If all else fails, you will need to heat up the bolts from the underside of the car with an acetylene torch (a common propane torch won't generate enough heat). Please BE CAREFUL as fuel lines run right by the passenger side seat bolts. It's easier to have someone heat the bolts up as you are in the car turning the bolts. Be sure to have a fire extinguisher and a bucket of water handy, in case any of the insulation catches fire.

Once the bolts are removed, be sure to coat them heavily with anti-seize compound before reinstallation.

Part II: Appearance

Your seat belts might function just fine but just need a good cleaning. We've found that removing the belts and soaking them overnight in a solution of Simple Green and water does a fantastic job. You will need to extend out the belts, hang them up on something (wire hanger on a garage door track is good), and use a stiff bristle brush to work out the dirt and grime. Let them air dry, preferably in the sun, and you're good to go. Repeat if necessary. Of course, if the color has faded, a cleaning won't help much, but you can paint them (see this section for more information).

Seat Belt Buckle Plastic Cover

Also, if you need the various plastic or metal covers associated with the seat belts, such as the seat belt bucket plastic cover, they are the same parts used in other Ford vehicles from the era, including Fox Mustangs. You can obtain those parts from Late Model Restoration or Fox Mustang Restoration. You may need to paint the parts to match your interior—again see this section for painting tips.

Part III: Cracked Sleeves

While there are no known Cougar/Thunderbird specific seat belt replacement sleeves, it is perfectly fine to use Fox Mustang sleeves which are so common in the Mustang aftermarket. We have also heard that you can use Crown Victoria/Grand Marquis sleeves.

Mustang vs. Cougar Seat Belt Receptacles

Shown here are a mid-1980s Fox Mustang seat belt receptacle (left side, blue), and the correct 1987-88 Cougar/Thunderbird receptacle (right side, grey) for comparison. The bottom mounting holes are aligned to show differences in height. It is possible to use the Mustang receptacle in a Cougar/T-Bird if you use a longer sleeve cover, such as the ones depicted below.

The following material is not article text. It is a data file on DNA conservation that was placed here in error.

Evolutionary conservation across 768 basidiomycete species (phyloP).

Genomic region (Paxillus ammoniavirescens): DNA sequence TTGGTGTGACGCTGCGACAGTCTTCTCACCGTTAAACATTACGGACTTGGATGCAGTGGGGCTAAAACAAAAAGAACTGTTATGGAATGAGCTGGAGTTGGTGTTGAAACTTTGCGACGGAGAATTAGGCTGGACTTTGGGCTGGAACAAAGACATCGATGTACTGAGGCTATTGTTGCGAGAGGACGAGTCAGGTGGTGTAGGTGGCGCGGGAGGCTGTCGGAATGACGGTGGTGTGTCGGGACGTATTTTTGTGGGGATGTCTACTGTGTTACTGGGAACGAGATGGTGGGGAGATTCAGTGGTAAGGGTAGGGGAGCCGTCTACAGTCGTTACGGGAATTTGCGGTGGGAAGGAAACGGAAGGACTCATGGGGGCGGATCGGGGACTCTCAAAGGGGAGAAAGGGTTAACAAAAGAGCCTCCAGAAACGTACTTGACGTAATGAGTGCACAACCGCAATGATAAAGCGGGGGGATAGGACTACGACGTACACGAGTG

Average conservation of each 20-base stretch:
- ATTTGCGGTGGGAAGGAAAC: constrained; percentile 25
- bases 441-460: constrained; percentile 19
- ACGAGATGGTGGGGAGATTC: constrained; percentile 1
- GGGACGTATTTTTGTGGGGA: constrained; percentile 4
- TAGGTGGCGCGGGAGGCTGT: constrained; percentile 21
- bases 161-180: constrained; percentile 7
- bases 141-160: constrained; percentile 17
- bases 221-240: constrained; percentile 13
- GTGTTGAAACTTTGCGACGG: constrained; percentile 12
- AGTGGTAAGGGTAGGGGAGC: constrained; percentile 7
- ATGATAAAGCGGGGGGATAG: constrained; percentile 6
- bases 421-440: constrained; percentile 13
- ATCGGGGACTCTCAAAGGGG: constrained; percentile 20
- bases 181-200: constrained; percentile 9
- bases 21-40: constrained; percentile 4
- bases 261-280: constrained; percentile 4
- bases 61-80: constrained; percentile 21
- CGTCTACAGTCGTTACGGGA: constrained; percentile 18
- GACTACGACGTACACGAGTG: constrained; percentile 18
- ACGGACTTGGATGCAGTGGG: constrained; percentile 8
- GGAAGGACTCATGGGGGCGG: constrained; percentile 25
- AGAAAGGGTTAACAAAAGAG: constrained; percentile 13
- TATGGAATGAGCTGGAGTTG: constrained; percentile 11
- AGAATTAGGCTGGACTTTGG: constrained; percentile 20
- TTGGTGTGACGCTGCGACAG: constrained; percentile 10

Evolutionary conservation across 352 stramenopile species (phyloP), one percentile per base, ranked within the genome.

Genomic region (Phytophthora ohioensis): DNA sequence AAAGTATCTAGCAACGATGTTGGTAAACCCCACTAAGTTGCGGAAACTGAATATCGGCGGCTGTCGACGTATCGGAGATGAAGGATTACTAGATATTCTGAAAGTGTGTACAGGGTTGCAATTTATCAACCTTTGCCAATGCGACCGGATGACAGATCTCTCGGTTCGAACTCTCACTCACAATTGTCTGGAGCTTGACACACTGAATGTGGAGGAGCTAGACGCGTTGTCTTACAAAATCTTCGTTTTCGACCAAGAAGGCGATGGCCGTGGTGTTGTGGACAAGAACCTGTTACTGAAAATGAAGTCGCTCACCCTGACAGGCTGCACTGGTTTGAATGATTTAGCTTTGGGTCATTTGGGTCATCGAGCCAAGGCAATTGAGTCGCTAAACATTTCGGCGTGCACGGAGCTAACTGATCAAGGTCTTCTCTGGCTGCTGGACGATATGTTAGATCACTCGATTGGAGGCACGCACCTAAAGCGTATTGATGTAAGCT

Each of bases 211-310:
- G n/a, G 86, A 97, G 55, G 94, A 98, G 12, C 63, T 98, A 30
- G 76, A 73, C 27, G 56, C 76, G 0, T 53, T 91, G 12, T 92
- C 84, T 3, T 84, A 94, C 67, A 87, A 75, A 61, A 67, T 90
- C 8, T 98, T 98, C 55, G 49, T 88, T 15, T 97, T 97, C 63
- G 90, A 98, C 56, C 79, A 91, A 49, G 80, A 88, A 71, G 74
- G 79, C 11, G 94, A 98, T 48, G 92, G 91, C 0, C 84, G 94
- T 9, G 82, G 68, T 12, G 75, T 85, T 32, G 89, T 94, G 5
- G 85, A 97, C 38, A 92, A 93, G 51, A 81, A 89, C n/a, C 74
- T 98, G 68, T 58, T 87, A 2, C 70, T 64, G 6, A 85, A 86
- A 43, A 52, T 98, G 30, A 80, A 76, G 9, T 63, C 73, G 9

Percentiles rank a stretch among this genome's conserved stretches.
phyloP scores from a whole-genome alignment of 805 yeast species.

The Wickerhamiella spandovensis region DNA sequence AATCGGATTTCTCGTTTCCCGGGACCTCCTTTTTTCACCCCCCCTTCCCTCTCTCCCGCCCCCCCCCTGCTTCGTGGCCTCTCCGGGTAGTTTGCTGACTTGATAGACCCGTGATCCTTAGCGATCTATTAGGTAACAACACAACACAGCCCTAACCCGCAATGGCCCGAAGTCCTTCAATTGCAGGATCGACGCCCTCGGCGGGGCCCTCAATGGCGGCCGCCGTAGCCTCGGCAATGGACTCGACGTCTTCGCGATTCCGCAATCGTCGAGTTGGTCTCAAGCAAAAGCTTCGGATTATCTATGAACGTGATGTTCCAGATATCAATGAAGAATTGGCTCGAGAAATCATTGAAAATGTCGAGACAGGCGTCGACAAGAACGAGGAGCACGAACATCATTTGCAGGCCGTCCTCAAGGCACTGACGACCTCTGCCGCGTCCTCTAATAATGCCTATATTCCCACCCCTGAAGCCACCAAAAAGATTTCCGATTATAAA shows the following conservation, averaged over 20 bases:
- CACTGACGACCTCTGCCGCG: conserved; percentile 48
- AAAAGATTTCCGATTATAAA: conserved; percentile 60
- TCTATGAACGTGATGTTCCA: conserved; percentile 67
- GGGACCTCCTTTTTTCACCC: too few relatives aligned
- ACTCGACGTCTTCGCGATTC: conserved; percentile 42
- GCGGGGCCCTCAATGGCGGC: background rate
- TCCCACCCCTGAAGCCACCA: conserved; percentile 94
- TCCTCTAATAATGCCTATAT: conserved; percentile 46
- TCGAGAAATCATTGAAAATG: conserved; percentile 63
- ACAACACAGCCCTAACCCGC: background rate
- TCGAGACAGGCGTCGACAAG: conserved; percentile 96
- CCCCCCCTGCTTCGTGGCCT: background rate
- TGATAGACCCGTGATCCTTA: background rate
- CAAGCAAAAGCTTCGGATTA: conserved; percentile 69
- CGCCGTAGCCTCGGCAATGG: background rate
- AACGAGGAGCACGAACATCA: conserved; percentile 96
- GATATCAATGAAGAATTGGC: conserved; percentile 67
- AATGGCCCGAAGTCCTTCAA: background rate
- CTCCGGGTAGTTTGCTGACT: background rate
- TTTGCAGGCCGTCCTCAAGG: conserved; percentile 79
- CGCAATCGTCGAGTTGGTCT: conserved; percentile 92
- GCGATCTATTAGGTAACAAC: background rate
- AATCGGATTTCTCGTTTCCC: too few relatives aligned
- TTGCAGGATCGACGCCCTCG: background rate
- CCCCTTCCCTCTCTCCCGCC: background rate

Fox Mustang Seat Belt Sleeves

These sleeve covers are commonly available in the Fox Mustang world and will work great on your stock belt receptacles. They are molding in common colors (including some found in our cars) but can be painted to match. The textured finish holds paint just great. Note that in kits such as the one shown here, you also get sleeves for the back part of the belt that attaches to the rear sill area. These sleeves are not 100% correct for our cars but if that doesn't matter, they are perfect (and inexpensive) solutions.

1983-86 vs. 1987-88 Cougar Seat Tracks

Be aware that there are two different seat tracks for our cars. The earlier track, shown here at the top, was found in 1983-85 cars, and most 1986 vehicles. Note the single bolt hole. The later track, bottom, was found in 1987-88 cars and features a slot underneath the bolt hole.

1983-86 vs. 1987-88 Cougar Seat Tracks

A closer look at both seat tracks. The receptacles for 1987-88 cars had an extra metal tang that fit into the seat track slot. This was to keep the belts from rotating, an issue sometimes found on the earlier seat belt receptacles. You can use a belt without a tang on these later tracks should you need to; simply tighten down the bolt a bit more (use anti-seize compound on the bolt though). Likewise, you can use a later belt receptacle on an earlier seat track by simply bending down the tang.

Part IV: Total Belt Restoration

There are several companies that can restore your old belts or even sell you new belts. Keep in mind that this is very expensive. However, it is as accurate as possible, even with some of the oddball colors our interiors had, with all correct reproduction parts used.

We've seen the belts offered by Ssnake-Oyl in person, and they are 100% correct for our cars. While there are others in the business that we're sure are just fine, the quality of Ssnake-Oyl's products speak for themselves. They're one of the biggest companies doing this, and for good reason. Again, it's not going to be cheap but it will be correct.